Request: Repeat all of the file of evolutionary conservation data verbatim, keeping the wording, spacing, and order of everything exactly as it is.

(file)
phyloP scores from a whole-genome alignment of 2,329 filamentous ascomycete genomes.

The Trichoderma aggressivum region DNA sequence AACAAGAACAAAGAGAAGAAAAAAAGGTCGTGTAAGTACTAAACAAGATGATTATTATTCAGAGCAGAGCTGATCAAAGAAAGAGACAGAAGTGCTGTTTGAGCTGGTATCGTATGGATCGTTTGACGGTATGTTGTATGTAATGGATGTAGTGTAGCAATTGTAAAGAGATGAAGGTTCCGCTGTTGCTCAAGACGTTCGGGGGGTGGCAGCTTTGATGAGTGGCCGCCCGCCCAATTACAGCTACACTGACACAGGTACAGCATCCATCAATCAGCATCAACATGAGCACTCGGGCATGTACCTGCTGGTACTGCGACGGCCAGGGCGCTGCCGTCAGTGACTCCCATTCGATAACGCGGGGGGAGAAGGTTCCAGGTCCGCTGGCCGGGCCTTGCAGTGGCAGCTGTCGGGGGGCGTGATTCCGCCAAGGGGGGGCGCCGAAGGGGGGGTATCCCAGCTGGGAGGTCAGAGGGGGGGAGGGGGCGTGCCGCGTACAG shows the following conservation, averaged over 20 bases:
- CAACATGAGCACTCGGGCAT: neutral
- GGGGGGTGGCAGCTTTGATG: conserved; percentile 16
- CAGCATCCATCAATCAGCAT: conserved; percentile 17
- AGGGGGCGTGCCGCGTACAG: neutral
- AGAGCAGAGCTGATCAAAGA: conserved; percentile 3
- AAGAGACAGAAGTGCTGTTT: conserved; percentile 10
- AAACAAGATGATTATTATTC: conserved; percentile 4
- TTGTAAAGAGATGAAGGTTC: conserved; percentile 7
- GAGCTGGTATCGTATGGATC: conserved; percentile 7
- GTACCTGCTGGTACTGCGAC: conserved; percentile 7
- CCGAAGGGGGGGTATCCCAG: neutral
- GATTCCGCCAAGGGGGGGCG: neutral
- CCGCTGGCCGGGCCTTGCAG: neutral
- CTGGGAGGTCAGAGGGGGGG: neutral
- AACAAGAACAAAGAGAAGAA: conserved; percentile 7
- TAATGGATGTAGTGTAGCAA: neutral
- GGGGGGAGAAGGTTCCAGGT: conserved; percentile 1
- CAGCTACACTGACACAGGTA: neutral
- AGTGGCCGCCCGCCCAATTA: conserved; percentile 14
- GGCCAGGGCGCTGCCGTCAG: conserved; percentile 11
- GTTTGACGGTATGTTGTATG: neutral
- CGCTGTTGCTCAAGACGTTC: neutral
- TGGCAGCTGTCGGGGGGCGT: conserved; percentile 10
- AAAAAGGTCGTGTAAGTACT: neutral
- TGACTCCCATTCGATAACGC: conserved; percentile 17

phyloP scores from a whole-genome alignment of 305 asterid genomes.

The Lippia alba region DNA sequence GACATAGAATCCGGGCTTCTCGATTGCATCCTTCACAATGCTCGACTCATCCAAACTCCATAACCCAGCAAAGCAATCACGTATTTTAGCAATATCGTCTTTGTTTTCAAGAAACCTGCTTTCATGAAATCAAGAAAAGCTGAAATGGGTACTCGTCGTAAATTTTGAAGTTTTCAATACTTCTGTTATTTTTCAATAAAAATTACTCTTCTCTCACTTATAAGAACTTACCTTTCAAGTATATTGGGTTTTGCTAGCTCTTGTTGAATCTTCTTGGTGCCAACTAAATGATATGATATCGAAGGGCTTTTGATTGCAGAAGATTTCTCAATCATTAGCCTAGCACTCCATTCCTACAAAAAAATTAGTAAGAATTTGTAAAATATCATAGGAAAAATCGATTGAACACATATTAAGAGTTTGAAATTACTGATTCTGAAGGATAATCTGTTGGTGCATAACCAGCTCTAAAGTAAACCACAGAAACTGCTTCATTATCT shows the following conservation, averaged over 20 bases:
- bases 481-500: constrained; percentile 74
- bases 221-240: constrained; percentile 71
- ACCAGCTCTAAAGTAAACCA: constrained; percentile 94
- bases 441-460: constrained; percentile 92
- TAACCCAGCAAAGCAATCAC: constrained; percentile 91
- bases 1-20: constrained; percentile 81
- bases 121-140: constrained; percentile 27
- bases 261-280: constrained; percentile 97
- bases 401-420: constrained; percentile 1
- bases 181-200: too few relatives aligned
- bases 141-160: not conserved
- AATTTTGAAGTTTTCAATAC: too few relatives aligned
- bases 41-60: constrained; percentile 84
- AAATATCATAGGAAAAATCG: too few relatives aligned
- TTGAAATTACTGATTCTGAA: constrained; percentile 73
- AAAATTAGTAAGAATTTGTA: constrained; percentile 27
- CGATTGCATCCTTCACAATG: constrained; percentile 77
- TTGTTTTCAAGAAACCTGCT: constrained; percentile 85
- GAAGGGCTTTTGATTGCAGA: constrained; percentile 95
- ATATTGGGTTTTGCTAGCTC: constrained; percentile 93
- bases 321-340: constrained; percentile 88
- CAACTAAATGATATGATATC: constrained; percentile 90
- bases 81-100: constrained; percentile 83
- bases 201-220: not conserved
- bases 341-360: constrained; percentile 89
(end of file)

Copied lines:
phyloP scores from a whole-genome alignment of 2,329 filamentous ascomycete genomes.

The Trichoderma aggressivum region DNA sequence AACAAGAACAAAGAGAAGAAAAAAAGGTCGTGTAAGTACTAAACAAGATGATTATTATTCAGAGCAGAGCTGATCAAAGAAAGAGACAGAAGTGCTGTTTGAGCTGGTATCGTATGGATCGTTTGACGGTATGTTGTATGTAATGGATGTAGTGTAGCAATTGTAAAGAGATGAAGGTTCCGCTGTTGCTCAAGACGTTCGGGGGGTGGCAGCTTTGATGAGTGGCCGCCCGCCCAATTACAGCTACACTGACACAGGTACAGCATCCATCAATCAGCATCAACATGAGCACTCGGGCATGTACCTGCTGGTACTGCGACGGCCAGGGCGCTGCCGTCAGTGACTCCCATTCGATAACGCGGGGGGAGAAGGTTCCAGGTCCGCTGGCCGGGCCTTGCAGTGGCAGCTGTCGGGGGGCGTGATTCCGCCAAGGGGGGGCGCCGAAGGGGGGGTATCCCAGCTGGGAGGTCAGAGGGGGGGAGGGGGCGTGCCGCGTACAG shows the following conservation, averaged over 20 bases:
- CAACATGAGCACTCGGGCAT: neutral
- GGGGGGTGGCAGCTTTGATG: conserved; percentile 16
- CAGCATCCATCAATCAGCAT: conserved; percentile 17
- AGGGGGCGTGCCGCGTACAG: neutral
- AGAGCAGAGCTGATCAAAGA: conserved; percentile 3
- AAGAGACAGAAGTGCTGTTT: conserved; percentile 10
- AAACAAGATGATTATTATTC: conserved; percentile 4
- TTGTAAAGAGATGAAGGTTC: conserved; percentile 7
- GAGCTGGTATCGTATGGATC: conserved; percentile 7
- GTACCTGCTGGTACTGCGAC: conserved; percentile 7
- CCGAAGGGGGGGTATCCCAG: neutral
- GATTCCGCCAAGGGGGGGCG: neutral
- CCGCTGGCCGGGCCTTGCAG: neutral
- CTGGGAGGTCAGAGGGGGGG: neutral
- AACAAGAACAAAGAGAAGAA: conserved; percentile 7
- TAATGGATGTAGTGTAGCAA: neutral
- GGGGGGAGAAGGTTCCAGGT: conserved; percentile 1
- CAGCTACACTGACACAGGTA: neutral
- AGTGGCCGCCCGCCCAATTA: conserved; percentile 14
- GGCCAGGGCGCTGCCGTCAG: conserved; percentile 11
- GTTTGACGGTATGTTGTATG: neutral
- CGCTGTTGCTCAAGACGTTC: neutral
- TGGCAGCTGTCGGGGGGCGT: conserved; percentile 10
- AAAAAGGTCGTGTAAGTACT: neutral
- TGACTCCCATTCGATAACGC: conserved; percentile 17

phyloP scores from a whole-genome alignment of 305 asterid genomes.

The Lippia alba region DNA sequence GACATAGAATCCGGGCTTCTCGATTGCATCCTTCACAATGCTCGACTCATCCAAACTCCATAACCCAGCAAAGCAATCACGTATTTTAGCAATATCGTCTTTGTTTTCAAGAAACCTGCTTTCATGAAATCAAGAAAAGCTGAAATGGGTACTCGTCGTAAATTTTGAAGTTTTCAATACTTCTGTTATTTTTCAATAAAAATTACTCTTCTCTCACTTATAAGAACTTACCTTTCAAGTATATTGGGTTTTGCTAGCTCTTGTTGAATCTTCTTGGTGCCAACTAAATGATATGATATCGAAGGGCTTTTGATTGCAGAAGATTTCTCAATCATTAGCCTAGCACTCCATTCCTACAAAAAAATTAGTAAGAATTTGTAAAATATCATAGGAAAAATCGATTGAACACATATTAAGAGTTTGAAATTACTGATTCTGAAGGATAATCTGTTGGTGCATAACCAGCTCTAAAGTAAACCACAGAAACTGCTTCATTATCT shows the following conservation, averaged over 20 bases:
- bases 481-500: constrained; percentile 74
- bases 221-240: constrained; percentile 71
- ACCAGCTCTAAAGTAAACCA: constrained; percentile 94
- bases 441-460: constrained; percentile 92
- TAACCCAGCAAAGCAATCAC: constrained; percentile 91
- bases 1-20: constrained; percentile 81
- bases 121-140: constrained; percentile 27
- bases 261-280: constrained; percentile 97
- bases 401-420: constrained; percentile 1
- bases 181-200: too few relatives aligned
- bases 141-160: not conserved
- AATTTTGAAGTTTTCAATAC: too few relatives aligned
- bases 41-60: constrained; percentile 84
- AAATATCATAGGAAAAATCG: too few relatives aligned
- TTGAAATTACTGATTCTGAA: constrained; percentile 73
- AAAATTAGTAAGAATTTGTA: constrained; percentile 27
- CGATTGCATCCTTCACAATG: constrained; percentile 77
- TTGTTTTCAAGAAACCTGCT: constrained; percentile 85
- GAAGGGCTTTTGATTGCAGA: constrained; percentile 95
- ATATTGGGTTTTGCTAGCTC: constrained; percentile 93
- bases 321-340: constrained; percentile 88
- CAACTAAATGATATGATATC: constrained; percentile 90
- bases 81-100: constrained; percentile 83
- bases 201-220: not conserved
- bases 341-360: constrained; percentile 89